— The modification of the west façade to accommodate a new nightclub entrance. The Studio One entrance was fronted by a fabric canopy; this canopy has been removed and replaced with a large steel canopy.

— Numerous interior alterations throughout the history of the building, although little is known about the extent and dates of these modifications.”

According to the EIR, Faring’s proposal to restore and preserve the building “would involve disassembling the 24,990 square foot Factory building and its 6,764 square foot former office building (which has been significantly altered in its conversion to a restaurant) and the reassembly of an approximately 140-foot-long, two-story portion of the originally 240-foot-long building.

“The building would be repositioned from its current location spanning east-west between Robertson Boulevard and La Peer Drive to a new location onsite. The building would be situated on a north-south axis along Robertson Boulevard at the eastern edge of the project site. The current Robertson Boulevard façade of the Factory would face north onto the open-air paseo. The north-facing façade would be restored to its original factory appearance, including the replacement of non-historic windows with salvaged original windows, conservation and reuse of original embossed steel cladding, and removal of non-historic elements such as an exterior staircase.

“The length of the building along Robertson Boulevard would incorporate new storefront entrances for commercial tenants but would otherwise be restored to its original factory appearance. The current La Peer Drive façade would face south under the proposed reconfiguration of the building. The south-facing façade would be restored to its original Studio One discotheque appearance.”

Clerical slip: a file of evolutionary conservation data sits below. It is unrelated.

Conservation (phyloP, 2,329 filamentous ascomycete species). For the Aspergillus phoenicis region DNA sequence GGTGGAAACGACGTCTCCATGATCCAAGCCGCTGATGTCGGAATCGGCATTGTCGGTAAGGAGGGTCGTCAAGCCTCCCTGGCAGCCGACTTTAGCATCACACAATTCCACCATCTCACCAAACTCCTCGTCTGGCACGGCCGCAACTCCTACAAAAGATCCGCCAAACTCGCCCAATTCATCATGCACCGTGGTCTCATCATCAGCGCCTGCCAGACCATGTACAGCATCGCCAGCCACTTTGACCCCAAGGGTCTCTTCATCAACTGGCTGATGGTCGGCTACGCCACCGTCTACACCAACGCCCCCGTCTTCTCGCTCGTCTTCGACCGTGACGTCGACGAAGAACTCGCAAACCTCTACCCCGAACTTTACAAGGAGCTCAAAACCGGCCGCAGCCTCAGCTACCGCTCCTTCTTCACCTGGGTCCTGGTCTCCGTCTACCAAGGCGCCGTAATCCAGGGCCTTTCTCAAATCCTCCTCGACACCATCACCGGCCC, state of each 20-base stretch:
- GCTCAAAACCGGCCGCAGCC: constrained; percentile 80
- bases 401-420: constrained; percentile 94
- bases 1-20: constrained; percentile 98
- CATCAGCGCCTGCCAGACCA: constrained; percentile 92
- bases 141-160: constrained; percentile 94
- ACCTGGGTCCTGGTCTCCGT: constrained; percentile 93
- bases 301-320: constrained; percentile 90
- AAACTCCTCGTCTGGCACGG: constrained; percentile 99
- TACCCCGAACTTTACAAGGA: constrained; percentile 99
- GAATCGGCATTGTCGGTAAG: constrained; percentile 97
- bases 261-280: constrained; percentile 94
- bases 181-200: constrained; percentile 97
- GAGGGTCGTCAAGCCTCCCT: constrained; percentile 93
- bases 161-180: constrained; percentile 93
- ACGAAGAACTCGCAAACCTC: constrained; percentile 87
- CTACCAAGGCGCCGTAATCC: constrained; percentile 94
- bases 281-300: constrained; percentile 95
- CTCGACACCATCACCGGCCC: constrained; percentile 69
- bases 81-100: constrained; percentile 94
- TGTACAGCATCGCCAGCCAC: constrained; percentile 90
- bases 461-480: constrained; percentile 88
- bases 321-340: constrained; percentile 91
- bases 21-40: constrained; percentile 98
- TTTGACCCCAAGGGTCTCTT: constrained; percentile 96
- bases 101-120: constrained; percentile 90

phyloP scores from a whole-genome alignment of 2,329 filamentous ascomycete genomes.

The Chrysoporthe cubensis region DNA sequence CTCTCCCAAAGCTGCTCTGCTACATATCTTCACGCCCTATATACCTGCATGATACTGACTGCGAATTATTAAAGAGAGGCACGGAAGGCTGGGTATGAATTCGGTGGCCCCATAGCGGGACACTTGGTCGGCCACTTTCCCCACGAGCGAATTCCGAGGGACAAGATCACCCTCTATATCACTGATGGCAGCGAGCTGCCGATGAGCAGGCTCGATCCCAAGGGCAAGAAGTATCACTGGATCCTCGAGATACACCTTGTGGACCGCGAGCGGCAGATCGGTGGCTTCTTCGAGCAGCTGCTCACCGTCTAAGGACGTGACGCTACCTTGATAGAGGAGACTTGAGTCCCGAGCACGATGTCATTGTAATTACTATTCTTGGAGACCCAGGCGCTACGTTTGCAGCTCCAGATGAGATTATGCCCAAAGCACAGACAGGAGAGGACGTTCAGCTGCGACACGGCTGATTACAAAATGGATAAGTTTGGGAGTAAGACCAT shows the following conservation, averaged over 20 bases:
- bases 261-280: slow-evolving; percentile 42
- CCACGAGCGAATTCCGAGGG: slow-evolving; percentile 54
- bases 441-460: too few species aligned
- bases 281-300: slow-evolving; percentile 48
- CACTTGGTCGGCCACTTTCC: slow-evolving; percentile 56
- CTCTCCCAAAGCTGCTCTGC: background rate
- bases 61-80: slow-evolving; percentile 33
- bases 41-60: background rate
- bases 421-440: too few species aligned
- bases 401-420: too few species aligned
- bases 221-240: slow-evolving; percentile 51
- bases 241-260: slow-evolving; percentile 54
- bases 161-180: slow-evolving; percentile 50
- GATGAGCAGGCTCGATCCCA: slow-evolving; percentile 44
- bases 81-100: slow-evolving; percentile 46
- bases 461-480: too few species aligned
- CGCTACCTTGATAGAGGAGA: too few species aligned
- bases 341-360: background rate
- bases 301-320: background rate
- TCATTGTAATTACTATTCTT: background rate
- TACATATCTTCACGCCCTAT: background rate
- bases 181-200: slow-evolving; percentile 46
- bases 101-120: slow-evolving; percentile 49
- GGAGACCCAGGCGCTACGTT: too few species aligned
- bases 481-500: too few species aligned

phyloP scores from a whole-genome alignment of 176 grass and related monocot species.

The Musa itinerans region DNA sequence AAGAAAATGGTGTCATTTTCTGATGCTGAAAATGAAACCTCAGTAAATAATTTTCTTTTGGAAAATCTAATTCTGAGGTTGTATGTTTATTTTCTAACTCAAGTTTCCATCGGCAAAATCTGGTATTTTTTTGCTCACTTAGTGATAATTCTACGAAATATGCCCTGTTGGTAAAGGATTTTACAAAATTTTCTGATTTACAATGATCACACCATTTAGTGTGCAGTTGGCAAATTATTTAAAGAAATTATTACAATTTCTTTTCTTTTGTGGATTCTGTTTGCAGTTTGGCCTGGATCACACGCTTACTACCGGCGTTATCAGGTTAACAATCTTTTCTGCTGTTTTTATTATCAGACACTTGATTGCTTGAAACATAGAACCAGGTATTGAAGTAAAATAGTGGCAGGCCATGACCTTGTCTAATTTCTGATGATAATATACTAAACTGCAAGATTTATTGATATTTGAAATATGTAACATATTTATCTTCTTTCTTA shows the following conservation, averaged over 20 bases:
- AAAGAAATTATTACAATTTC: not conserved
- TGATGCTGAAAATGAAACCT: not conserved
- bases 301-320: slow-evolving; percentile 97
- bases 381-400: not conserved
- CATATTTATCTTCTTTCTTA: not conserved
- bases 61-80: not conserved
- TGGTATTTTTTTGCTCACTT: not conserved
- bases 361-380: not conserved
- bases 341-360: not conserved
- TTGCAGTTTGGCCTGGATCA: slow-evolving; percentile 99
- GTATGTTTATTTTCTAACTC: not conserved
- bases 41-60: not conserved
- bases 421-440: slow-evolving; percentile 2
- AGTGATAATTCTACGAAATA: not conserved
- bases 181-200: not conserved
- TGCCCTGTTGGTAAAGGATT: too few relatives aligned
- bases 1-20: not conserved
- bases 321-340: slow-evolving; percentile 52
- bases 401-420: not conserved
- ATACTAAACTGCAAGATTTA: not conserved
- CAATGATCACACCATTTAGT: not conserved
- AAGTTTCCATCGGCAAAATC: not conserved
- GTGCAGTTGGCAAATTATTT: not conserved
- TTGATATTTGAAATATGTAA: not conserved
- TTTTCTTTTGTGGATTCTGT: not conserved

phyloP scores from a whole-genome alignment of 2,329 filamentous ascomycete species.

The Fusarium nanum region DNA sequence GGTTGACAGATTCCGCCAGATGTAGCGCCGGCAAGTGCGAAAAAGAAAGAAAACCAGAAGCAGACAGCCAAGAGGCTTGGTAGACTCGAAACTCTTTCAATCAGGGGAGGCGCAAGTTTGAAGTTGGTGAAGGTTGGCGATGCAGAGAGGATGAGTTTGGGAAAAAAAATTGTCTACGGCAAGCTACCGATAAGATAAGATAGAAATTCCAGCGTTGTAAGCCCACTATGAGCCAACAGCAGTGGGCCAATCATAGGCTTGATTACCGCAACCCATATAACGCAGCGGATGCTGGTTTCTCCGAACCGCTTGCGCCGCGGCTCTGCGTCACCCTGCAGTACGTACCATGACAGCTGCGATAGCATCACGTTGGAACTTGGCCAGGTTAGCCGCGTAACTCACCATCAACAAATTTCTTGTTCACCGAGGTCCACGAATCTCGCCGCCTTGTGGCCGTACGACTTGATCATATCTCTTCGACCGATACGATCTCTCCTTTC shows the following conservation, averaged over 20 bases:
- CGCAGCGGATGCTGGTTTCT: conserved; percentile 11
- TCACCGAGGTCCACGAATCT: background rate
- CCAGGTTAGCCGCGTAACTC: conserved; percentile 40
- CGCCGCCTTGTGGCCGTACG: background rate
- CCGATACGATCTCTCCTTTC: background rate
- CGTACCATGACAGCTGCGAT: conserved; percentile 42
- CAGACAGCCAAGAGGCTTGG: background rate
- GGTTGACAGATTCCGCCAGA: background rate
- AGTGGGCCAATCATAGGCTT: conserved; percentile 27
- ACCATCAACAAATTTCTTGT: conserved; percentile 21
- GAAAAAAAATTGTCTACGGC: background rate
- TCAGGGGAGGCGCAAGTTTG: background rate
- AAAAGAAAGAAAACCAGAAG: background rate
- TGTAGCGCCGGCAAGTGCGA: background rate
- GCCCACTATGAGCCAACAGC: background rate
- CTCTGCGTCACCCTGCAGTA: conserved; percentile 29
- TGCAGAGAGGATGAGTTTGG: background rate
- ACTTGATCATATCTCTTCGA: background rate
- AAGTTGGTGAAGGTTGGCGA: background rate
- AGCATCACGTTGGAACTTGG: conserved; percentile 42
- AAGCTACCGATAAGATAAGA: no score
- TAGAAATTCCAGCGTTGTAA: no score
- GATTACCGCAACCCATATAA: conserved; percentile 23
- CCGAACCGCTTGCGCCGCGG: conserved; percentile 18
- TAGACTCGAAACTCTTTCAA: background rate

1. @90069 this development it a hotel which at its highest will be NINE stories high.
    The applicant, Faring Capital LLC, proposes to construct a multi-use hotel of approximately 262,315 square feet (sf) on the project site that would vary from 3 to 9 stories in height (equating to approximately 27 feet to 114 feet in height as measured from Robertson Boulevard). The hotel would have 241 guestrooms of varying configurations and sizes and would include retail space, restaurant space, outdoor dining, hotel meeting spaces, a nightclub, a gym and spa, back-of- house areas, a lobby, circulation space, and design showroom space. A pedestrian paseo would be created through the project site, and retractable bollards would be installed within Robertson Boulevard to allow for creation of a pedestrian space during special occasions such as (but not limited to) entertainment award parties, LGBT Pride, and the City’s Halloween carnival.
    . A portion of the Factory building, a structure that is currently located on the project site, would be retained, rehabilitated and relocated within the site so that it is facing Robertson Boulevard. Two existing one-story commercial buildings located at the southeastern corner of the site would remain in place, as would six of the sixteen trees currently located on site. The project would also include construction of a subterranean parking garage, providing for a total of 1,151 parking spaces and 7 off-loading spaces. Three levels of subterranean parking would be constructed on site, beneath the proposed multi-use hotel building, and two levels of subterranean parking would be constructed below the western portion of West Hollywood Park, across from the project site. A subterranean tunnel extending beneath Robertson Boulevard would connect the two portions of the garage.

  2. We need to protect our large event spaces. I am all for the redevelopment if the Factory will be retained for club/event space and not another cluster of retail spaces that will mostly stay vacant or be filled with mediocre coffee and coffee adjacent eateries.